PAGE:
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The current conceptualization of Alzheimer disease (AD) is driven by the amyloid hypothesis, in which a deterministic chain of events leads from amyloid deposition and then tau deposition to neurodegeneration and progressive cognitive impairment. This model fits autosomal dominant AD but is less applicable to sporadic AD. Owing to emerging information regarding the complex biology of AD and the challenges of developing amyloid-targeting drugs, the amyloid hypothesis needs to be reconsidered. Here we propose a probabilistic model of AD in which three variants of AD (autosomal dominant AD, APOE ε4-related sporadic AD and APOE ε4-unrelated sporadic AD) feature decreasing penetrance and decreasing weight of the amyloid pathophysiological cascade, and increasing weight of stochastic factors (environmental exposures and lower-risk genes). Together, these variants account for a large share of the neuropathological and clinical variability observed in people with AD. The implementation of this model in research might lead to a better understanding of disease pathophysiology, a revision of the current clinical taxonomy and accelerated development of strategies to prevent and treat AD.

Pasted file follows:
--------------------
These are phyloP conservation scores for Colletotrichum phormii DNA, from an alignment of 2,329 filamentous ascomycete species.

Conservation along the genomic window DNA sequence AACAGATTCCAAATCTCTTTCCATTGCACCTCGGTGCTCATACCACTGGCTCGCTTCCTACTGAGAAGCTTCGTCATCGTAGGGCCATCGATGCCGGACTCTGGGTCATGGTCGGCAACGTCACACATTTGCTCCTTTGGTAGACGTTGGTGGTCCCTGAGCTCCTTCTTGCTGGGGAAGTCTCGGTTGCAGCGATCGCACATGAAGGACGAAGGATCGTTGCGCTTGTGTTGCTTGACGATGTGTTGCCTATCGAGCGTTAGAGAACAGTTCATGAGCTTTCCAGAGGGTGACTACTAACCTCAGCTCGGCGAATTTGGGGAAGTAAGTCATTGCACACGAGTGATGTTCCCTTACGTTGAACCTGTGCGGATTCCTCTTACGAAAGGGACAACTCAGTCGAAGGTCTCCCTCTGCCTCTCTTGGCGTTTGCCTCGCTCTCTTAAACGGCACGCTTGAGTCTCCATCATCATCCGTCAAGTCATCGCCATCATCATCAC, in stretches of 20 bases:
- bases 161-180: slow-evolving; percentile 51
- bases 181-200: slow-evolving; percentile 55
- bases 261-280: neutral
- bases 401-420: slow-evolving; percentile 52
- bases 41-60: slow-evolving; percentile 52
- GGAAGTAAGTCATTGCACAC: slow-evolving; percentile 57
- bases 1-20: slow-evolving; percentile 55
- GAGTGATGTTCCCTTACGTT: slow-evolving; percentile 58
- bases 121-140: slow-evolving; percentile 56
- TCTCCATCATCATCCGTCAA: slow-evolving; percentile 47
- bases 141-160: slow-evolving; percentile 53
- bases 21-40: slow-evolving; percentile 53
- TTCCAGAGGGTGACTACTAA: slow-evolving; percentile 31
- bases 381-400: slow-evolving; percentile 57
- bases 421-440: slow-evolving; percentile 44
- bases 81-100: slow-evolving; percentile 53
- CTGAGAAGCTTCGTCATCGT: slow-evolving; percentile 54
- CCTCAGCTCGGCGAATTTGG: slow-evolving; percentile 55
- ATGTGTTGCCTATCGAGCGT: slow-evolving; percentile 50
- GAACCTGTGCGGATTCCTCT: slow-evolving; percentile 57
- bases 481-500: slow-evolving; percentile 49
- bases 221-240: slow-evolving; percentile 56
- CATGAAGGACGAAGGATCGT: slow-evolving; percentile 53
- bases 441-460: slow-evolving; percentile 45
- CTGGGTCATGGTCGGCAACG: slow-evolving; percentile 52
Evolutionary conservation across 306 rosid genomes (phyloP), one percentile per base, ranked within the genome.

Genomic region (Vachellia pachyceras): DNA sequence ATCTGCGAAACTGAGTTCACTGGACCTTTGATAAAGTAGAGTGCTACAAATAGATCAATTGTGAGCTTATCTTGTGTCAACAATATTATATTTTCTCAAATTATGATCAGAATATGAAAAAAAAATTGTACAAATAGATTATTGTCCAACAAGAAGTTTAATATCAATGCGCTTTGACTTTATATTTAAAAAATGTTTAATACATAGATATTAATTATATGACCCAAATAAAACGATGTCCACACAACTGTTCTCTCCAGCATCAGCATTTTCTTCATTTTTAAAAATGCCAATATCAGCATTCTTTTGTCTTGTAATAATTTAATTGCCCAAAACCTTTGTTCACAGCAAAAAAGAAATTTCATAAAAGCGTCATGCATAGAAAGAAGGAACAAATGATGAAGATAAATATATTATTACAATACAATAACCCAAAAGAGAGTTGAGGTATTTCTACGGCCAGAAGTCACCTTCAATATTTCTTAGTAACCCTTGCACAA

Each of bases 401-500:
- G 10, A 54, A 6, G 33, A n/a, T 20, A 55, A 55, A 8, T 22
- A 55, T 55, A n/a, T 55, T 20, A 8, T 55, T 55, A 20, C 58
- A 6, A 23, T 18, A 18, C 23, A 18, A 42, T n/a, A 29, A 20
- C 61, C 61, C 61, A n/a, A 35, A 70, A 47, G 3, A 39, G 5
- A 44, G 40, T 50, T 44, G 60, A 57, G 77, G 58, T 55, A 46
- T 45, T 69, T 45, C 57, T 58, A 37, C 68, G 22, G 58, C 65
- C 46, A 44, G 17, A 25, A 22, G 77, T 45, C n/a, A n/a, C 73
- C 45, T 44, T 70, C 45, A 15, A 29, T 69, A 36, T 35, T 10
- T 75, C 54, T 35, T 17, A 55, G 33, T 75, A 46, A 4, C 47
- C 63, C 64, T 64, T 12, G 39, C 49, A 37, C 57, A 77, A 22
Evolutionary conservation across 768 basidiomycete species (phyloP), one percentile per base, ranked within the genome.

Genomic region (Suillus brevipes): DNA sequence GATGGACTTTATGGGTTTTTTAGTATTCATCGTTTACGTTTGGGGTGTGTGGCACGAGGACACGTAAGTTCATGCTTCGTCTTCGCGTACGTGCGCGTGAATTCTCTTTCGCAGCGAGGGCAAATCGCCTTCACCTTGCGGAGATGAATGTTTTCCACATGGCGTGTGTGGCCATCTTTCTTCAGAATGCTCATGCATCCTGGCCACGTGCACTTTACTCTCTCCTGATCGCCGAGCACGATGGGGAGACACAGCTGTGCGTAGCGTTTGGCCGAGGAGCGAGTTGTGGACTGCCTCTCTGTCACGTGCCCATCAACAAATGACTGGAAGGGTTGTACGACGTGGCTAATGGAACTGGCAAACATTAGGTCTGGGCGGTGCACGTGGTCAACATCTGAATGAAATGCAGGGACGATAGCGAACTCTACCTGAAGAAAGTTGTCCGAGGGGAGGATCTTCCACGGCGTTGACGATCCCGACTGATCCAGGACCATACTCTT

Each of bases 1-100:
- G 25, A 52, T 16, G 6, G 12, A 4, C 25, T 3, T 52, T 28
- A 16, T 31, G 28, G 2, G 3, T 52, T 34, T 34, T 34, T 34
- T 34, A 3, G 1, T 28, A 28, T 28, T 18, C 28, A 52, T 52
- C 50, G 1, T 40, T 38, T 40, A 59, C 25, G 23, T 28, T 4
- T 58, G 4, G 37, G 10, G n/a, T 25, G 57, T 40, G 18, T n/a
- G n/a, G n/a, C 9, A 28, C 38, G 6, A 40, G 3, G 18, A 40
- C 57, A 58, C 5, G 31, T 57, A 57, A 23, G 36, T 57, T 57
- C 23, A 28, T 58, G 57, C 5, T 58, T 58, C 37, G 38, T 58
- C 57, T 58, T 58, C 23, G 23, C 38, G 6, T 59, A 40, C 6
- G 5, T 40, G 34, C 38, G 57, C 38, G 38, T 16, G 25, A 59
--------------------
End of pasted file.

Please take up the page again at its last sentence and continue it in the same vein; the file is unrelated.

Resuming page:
Original publication




Journal article


Nat Rev Neurosci

Publication Date